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Effective Database Design: Part 4

adammc331 profile image Adam McNeilly ・3 min read

This is the fourth and likely final post in a series about database design and normalization. In our last post, we learned about the second normal form. Up to this point, we have four things to keep in mind when designing our database:

  • Each table has a primary identifier.
  • Each column only has atomic values.
  • No tables have repeating groups.
  • There are no partial dependencies.

To recap, we currently have a database that looks like this:

Let's continue adding on to this database. As with the last posts, I'll explain the third normal form (3NF), show a design that breaks it, and show you how to correct it.

Third Normal Form

A table is in 3NF if it is in 2NF, and has no transitive dependencies.

A transitive dependency is when the following happens:

  1. A determines B
  2. B does not determine A
  3. B determines C

If that didn't stick, let's show an example. Here we are going to revisit our classes table, and add the teacher's office:

id class_name teacher office
1 Math Smith A107
2 Programming Jackson B205
3 History James A100

We can consider our key to be (id, class_name) because the combination of those will always be unique. The transitive dependency here is the following:

  1. (id, class_name) determines the teacher.
  2. The teacher does not determine the (id, class_name). This is because a teacher could teach multiple classes.
  3. The teacher determines the office.

Therefore, we have a transitive dependency from the (id, class_name) to the office.

Problem

Why are transitive dependencies bad? Well, I mentioned teachers could teach multiple classes. Let's see what our table looks like when that happens:

id class_name teacher office
1 Math Smith A107
2 Programming Jackson B205
3 History James A100
4 Science Jackson B205

If you've followed along with the other posts, you'll recognize the same problem again. We've got data redundancy, which can lead to a lack of integrity as a result of data anomalies. I could modify this table such that Ms. Jackson has two different offices, and I don't know which is accurate.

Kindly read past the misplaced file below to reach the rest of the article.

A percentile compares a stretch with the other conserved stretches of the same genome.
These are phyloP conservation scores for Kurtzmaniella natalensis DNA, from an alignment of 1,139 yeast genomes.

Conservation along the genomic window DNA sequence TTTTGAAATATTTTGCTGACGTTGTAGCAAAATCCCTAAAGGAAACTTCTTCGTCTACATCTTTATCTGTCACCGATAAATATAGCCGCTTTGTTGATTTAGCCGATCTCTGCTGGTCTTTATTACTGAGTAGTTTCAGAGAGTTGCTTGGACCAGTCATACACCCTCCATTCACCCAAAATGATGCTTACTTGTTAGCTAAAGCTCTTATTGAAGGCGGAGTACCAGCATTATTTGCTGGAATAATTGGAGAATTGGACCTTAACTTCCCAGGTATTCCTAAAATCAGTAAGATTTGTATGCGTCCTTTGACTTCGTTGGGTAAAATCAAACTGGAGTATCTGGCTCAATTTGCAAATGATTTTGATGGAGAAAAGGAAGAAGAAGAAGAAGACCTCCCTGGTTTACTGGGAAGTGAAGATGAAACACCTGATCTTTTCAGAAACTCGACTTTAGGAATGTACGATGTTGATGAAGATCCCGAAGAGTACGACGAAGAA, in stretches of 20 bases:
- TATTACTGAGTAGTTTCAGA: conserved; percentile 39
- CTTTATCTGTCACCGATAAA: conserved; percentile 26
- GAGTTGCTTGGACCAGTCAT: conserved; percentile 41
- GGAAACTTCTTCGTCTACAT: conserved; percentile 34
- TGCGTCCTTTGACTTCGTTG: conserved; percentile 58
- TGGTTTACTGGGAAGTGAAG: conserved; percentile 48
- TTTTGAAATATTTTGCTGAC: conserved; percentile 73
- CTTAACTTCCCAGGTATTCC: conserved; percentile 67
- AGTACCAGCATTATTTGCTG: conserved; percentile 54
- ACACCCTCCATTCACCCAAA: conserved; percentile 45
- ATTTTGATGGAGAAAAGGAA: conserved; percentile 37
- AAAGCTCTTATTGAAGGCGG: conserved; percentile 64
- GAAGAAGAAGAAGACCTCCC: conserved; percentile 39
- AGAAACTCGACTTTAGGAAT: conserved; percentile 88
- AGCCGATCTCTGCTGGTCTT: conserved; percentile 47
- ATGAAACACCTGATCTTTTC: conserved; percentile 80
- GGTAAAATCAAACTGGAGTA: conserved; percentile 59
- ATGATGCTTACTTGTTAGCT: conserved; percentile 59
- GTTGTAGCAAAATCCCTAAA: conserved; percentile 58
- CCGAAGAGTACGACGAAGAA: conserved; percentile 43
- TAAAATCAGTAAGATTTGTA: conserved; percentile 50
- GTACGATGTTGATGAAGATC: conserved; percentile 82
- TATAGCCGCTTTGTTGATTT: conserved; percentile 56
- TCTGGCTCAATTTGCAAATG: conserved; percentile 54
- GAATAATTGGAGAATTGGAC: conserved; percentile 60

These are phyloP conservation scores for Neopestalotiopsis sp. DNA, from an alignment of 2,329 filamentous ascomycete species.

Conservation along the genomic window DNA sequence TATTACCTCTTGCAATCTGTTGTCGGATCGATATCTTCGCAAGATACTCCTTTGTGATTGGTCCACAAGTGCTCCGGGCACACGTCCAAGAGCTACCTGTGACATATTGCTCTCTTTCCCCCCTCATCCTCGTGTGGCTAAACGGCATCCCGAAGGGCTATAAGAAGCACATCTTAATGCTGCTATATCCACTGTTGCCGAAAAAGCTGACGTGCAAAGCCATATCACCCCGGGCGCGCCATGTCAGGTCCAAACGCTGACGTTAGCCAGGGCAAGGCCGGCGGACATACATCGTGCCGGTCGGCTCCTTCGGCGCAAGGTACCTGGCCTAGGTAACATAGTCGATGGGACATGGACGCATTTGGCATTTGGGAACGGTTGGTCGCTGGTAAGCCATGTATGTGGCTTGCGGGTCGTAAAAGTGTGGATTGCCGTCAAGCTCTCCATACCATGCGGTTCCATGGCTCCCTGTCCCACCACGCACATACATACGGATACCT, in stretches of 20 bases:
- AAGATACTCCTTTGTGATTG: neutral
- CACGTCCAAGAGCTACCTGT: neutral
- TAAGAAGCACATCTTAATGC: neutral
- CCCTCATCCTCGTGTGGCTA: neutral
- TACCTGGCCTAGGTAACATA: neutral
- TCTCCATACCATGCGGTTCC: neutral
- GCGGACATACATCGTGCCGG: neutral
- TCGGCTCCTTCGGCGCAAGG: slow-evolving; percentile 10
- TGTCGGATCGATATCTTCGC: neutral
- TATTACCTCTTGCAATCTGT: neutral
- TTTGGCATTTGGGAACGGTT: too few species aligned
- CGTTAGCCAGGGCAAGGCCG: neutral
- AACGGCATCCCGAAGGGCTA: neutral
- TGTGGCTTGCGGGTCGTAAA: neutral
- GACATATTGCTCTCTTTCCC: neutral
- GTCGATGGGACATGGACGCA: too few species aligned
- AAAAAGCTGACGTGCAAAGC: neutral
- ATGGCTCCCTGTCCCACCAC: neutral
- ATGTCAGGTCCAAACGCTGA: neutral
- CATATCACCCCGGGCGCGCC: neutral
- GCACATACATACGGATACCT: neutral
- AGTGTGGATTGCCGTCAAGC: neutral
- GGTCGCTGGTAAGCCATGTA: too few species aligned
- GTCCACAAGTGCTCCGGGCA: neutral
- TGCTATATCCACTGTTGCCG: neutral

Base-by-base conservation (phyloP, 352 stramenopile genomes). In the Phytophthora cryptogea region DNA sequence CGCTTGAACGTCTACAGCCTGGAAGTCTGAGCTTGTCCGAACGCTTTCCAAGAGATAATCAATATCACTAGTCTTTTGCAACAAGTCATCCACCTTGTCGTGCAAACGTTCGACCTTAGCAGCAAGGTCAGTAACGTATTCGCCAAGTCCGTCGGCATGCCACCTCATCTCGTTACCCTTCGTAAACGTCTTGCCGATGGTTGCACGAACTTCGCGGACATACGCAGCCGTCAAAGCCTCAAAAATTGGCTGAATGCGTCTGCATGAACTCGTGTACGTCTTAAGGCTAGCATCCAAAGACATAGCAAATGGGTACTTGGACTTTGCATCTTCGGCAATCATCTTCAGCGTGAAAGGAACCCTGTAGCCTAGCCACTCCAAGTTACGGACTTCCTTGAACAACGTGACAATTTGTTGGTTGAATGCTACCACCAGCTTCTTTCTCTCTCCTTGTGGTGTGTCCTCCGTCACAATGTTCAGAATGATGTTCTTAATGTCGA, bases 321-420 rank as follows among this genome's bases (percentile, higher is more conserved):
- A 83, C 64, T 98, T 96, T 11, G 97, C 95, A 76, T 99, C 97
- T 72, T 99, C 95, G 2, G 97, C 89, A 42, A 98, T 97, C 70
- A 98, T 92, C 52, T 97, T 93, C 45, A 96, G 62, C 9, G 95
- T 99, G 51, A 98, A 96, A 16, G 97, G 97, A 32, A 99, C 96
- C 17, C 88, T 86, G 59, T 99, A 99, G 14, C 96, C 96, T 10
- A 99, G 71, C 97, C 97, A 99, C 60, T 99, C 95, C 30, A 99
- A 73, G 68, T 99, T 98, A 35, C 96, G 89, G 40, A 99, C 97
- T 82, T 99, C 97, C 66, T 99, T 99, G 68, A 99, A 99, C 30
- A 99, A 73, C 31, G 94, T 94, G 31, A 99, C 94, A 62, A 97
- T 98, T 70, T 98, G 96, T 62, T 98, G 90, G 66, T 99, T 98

Solution

Once you find a dependency like this, you should isolate those related columns (teacher, office) and move them into a separate table. It's pretty likely that they represent a different entity, anyways - here, we're conflating teachers and classes together. Let's separate them.

We can have a teachers table:

id teacher_name office
1 Smith A107
2 Jackson B205
3 James A100

And our updated classes table:

id class_name teacher_id
1 Math 1
2 Programming 2
3 History 3
4 Science 2

Now, after all of this effort, we have a database that meets 3NF:

Congrats! This was a lot to take in throughout all four posts, but you learned several essential criteria for a well designed database:

  • Each table has a primary identifier.
  • Each column only has atomic values.
  • No tables have repeating groups.
  • There are no partial dependencies.
  • There are no transitive dependencies.

There are even more normal forms, providing things to keep an eye on as your databases grow larger, but the five bullets above are an excellent starting point, and as much as I'm going to cover for now.

I hope you enjoyed this series, and please drop any questions for me in the comments and I will do my best to answer and update the posts as necessary. If you found these bite size examples of normalization easy to follow, let me know and I'll try to keep following up. :)

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adammc331 profile

Adam McNeilly

@adammc331

Android developer living in Brooklyn who's passionate about traveling, puns, and mobile development.

Discussion

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Thanks for this series! Enjoyed it a lot and it was easy to follow 😄

 

Thanks for writing these posts. It's been a while since I've had to design a DB, and these articles were a very good refresher.

 

I'm glad you found this helpful!

 

Thanks for this post! I've needed this information to a long time!

 

I'm so glad this helped you!